Joe & Mac is a Super Nintendo port of the Data East arcade platformer Caveman Ninja. There's nothing "ninja" about the game, but the Teenage Mutant Ninja Turtles craze in the early 90's made the word ninja very popular, so marketing people just slapped it on anything. Joe & Mac is the poster child of a "rental game," meaning a game you should rent rather than buy.
The titular Joe and Mac aren't ninjas, but a couple wild and crazy cave-guys. They boast green and blue hair, respectively, yet unexpectedly for cavemen are clean-shaven. You can play solo or two-player. There are three difficulty settings. And let's not forget that you can choose between stereo and monaural sound!
Joe and Mac have several moves at their disposal. Besides the usual jumping, they can do a higher rolling jump if you hold ↑ when you press X or Y. They can also somersault through enemies by double tapping → or ←. They can catch a ride atop pterodactyls and other enemies, allowing them to reach power-ups (such as extra lives) suspended high in the air.
Joe and Mac have a health bar of five hearts, which can be refilled by collecting food like steaks and chicken legs, either lying around or dropped by defeated enemies. Ranged weapons may be found in the open or inside brown dinosaur eggs. Once you pick up a weapon, you keep it in your inventory until you run out of lives. You can change between them at any time by pressing SELECT. Sometimes you find a red egg, which contains a friendly pterodactyl who grabs you with his claws and carries you to a bonus area.
Joe and Mac's default weapon is a club. With this you can bash Neandertals and dinosaurs (press A or B). As you progress throughout the game, you pick up ranged weapons that fire when you swing your club. These are the bone, boomerang, fireball, and stone wheel. The bone has limited range but can be fired rapidly. The fireball is powerful, but you may shoot just one at a time. It burns on the ground briefly after landing (like in Ghosts 'n Goblins and Super Ghouls 'n Ghosts!). The boomerang does what you'd expect and is superior to the bone. The best weapon is probably the stone wheel, because it rolls along, even climbing slopes and cliffs, until it hits an enemy. You can launch two wheels at once.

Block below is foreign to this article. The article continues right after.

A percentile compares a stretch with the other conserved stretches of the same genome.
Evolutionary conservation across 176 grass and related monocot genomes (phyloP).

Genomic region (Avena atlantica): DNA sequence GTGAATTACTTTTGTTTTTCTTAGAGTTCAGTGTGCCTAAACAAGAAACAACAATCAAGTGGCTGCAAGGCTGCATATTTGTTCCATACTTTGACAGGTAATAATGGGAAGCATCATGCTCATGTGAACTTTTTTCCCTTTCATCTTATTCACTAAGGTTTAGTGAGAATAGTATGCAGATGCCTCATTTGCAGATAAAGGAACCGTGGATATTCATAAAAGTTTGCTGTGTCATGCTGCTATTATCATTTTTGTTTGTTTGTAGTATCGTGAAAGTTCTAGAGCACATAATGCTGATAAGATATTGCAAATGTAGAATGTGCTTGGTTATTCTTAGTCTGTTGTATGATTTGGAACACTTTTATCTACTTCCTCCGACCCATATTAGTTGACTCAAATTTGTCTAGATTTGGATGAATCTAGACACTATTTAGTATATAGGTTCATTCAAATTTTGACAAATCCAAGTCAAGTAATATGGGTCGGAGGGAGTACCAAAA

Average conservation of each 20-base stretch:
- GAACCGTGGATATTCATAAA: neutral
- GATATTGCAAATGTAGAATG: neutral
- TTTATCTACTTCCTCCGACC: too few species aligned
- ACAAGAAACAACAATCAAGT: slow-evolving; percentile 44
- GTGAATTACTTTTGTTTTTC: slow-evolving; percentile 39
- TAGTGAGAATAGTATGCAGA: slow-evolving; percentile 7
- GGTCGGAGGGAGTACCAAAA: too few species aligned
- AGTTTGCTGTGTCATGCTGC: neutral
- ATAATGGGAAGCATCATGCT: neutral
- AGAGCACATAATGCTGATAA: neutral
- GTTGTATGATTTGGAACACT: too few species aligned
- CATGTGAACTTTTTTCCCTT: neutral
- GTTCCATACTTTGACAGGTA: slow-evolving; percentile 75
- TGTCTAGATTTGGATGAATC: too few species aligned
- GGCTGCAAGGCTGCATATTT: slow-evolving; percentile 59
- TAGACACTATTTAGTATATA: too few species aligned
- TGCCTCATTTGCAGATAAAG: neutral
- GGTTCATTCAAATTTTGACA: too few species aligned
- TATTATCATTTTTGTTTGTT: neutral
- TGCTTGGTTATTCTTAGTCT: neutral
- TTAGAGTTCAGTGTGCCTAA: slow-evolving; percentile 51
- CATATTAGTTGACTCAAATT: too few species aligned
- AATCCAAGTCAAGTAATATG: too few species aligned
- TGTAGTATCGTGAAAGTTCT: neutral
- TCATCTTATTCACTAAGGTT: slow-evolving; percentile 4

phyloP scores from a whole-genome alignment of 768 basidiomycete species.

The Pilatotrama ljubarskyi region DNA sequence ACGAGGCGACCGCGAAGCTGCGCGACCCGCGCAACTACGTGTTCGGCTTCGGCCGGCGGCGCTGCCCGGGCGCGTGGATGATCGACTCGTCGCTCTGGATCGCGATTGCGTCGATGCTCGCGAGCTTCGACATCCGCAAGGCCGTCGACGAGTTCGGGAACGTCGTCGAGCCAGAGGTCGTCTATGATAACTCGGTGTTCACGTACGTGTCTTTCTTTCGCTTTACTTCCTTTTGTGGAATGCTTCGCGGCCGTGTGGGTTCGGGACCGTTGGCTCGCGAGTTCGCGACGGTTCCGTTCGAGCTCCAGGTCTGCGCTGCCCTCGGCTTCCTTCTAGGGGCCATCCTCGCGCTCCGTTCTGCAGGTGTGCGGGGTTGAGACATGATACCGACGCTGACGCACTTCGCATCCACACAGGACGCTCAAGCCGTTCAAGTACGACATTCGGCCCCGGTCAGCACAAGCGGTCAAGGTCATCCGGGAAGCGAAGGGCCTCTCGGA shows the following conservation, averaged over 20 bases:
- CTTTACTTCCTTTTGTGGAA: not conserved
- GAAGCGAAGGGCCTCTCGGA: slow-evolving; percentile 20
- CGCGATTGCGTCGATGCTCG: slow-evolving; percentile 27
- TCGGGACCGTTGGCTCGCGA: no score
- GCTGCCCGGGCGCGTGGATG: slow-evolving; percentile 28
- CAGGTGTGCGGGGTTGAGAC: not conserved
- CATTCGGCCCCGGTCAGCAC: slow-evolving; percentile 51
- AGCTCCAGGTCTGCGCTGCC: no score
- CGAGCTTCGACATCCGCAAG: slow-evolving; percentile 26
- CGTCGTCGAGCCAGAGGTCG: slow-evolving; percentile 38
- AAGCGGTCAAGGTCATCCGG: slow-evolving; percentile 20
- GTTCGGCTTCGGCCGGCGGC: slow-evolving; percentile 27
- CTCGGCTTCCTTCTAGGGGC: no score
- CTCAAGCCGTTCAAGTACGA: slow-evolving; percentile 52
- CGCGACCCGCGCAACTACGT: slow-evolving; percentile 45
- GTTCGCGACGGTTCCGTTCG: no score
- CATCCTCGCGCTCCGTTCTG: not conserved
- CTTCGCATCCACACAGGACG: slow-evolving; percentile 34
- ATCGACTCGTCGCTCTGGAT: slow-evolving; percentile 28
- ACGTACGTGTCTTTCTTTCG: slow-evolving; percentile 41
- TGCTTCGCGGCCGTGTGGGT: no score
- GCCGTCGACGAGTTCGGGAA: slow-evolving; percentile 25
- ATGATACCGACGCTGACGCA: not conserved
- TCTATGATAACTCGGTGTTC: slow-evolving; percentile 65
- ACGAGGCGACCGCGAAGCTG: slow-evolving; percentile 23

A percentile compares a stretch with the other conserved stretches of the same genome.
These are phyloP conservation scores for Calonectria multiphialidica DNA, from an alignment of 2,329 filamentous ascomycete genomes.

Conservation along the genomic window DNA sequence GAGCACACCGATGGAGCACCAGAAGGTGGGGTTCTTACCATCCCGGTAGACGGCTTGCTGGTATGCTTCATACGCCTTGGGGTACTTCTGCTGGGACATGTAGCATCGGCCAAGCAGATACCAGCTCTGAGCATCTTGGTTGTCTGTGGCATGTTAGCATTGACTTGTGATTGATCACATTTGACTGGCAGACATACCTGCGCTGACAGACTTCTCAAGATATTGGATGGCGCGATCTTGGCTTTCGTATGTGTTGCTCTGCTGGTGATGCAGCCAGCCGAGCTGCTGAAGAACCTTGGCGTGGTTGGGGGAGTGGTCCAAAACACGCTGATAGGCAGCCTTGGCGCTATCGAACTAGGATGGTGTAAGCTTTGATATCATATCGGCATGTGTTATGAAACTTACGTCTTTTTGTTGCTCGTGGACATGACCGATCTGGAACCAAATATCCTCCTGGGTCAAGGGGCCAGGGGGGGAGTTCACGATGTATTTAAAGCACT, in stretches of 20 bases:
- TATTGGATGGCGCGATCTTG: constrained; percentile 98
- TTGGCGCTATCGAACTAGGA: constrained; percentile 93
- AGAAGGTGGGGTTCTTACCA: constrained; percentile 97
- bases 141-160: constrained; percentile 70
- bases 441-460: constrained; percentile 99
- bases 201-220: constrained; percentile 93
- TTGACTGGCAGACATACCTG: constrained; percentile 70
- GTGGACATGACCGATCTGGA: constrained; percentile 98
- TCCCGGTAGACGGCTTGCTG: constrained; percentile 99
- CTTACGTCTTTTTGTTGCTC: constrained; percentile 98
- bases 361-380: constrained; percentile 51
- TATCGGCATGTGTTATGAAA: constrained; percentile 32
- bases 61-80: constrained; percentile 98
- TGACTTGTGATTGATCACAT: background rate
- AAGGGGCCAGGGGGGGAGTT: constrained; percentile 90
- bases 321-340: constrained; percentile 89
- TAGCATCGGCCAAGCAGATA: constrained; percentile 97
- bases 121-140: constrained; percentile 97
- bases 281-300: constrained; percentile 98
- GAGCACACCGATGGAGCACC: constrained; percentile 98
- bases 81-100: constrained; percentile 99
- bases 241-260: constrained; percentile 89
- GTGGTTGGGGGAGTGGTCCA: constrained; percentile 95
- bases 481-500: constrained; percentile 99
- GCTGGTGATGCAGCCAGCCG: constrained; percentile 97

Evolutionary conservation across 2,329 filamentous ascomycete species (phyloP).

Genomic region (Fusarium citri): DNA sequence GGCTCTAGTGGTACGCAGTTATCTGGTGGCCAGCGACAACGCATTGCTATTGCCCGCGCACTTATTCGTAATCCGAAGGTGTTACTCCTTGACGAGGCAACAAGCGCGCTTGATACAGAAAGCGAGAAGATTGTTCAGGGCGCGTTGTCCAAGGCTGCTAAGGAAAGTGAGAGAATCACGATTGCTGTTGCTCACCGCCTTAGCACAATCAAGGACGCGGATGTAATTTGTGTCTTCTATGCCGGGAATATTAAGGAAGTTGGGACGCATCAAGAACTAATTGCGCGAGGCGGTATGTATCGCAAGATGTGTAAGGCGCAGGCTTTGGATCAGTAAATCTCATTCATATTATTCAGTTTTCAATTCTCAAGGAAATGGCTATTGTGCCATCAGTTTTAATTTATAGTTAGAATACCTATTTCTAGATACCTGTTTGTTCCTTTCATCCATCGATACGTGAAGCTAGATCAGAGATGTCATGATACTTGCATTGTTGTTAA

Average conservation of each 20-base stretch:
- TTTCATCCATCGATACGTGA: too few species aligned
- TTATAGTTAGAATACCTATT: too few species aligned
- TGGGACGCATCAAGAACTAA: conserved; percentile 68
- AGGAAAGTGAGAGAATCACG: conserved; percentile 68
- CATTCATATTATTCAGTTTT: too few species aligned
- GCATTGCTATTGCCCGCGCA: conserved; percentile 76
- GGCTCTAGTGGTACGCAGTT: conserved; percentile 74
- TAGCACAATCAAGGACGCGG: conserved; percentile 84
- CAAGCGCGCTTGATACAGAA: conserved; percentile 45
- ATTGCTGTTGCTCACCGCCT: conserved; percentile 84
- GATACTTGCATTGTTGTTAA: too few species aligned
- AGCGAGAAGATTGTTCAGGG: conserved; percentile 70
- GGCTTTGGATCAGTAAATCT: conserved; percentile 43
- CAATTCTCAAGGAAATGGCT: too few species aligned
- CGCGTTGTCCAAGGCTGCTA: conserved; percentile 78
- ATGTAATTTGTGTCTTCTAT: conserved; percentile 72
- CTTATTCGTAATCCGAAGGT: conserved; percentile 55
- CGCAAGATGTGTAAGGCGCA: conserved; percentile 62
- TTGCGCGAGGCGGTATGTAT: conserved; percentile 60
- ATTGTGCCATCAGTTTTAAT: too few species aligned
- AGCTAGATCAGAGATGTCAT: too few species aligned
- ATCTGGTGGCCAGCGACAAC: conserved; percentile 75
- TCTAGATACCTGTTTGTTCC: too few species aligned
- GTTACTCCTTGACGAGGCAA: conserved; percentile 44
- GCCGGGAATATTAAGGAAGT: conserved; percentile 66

One of the worst things about Joe & Mac is how slowly the characters move, with a correspondingly floaty jump. There is nothing here of the speed or precise handling of the Super Mario series.
The main reason this is a "rental game" is that there's so little to it. There are twelve stages. A world map tries to trick you into thinking the game is longer, but the stages are linearly connected, with intermittent gray circles that mark where you continue when you run out of lives. The map also holds bonus stages, accessed by keys hidden in levels. These bonus stages are not additional levels, merely staging grounds for obtaining bonus lives, food, and weapons.
The main stages are linear and forgettable. They contain the normal elements of platforming, such as slopes, ditches, and platforms. Although some contain additional hazards like erupting lava, they are all very similar. At the end of each level, a cavewoman (predictably called a "cave babe" in the manual) comes out and kisses the hero.
It doesn't help that there are only a few different enemies. They are stereotypical, hairy Neandertals, various dinosaurs, and a few other prehistoric critters. Some of the Neandertals operate Flintstones-styles vehicles like cars and helicopters, which I'll admit is amusing. When Joe or Mac dies, he at first floats around as a harp-playing angel, which is cute, I guess.
Because of the similarity of the levels, enemies, and weapons, Joe & Mac feels the same from beginning to end. Unlike the Super Mario series, where each world and even each level has something new to experience, once you've played the first two or three levels of Joe & Mac, you've seen all it has to offer. After that, it's just a matter of whether you can complete the rest of the levels before you run through your three continues. Even the boss fights are dull and repetitive, usually a giant dinosaur of some kind.
I made it to the penultimate level on both Easy and Medium modes. Although I'm sure I could beat it with a few more tries, I didn't want to. I was annoyed (once again) by the artificial difficulty most arcade ports impose by limiting how many continues you get. The only reason they did this was to prevent players from quickly finishing their games, since they tended to be shorter than games designed for home consoles.
Like I said, this is a rental game. You get it, play it for one night, hopefully beat it, and then return it. There is not enough here to hold a person's interest for long. I found the music and graphics mediocre, though some may be charmed by the cartoony caveman shtick. You have to pity the kid that had this at home instead of, like, Super Castlevania IV. Granted, Joe & Mac came out in early 1992, so the competition on the SNES wasn't that fierce yet. Interestingly, an NES version of Joe & Mac came out a year later, near the end of that system's lifespan!
"Joe & Mac isn't a classic, but it's a mildly amusing diversion, particularly with a friend."
— Kurt Kalata, Nintendo Life, 6/10
"This was an important title for the young Super Nintendo, as its graphics, popping colors, and animation differentiated it significantly from the then-aging NES."
— Pat Contri, Ultimate Nintendo: Guide to the NES Library, 8/10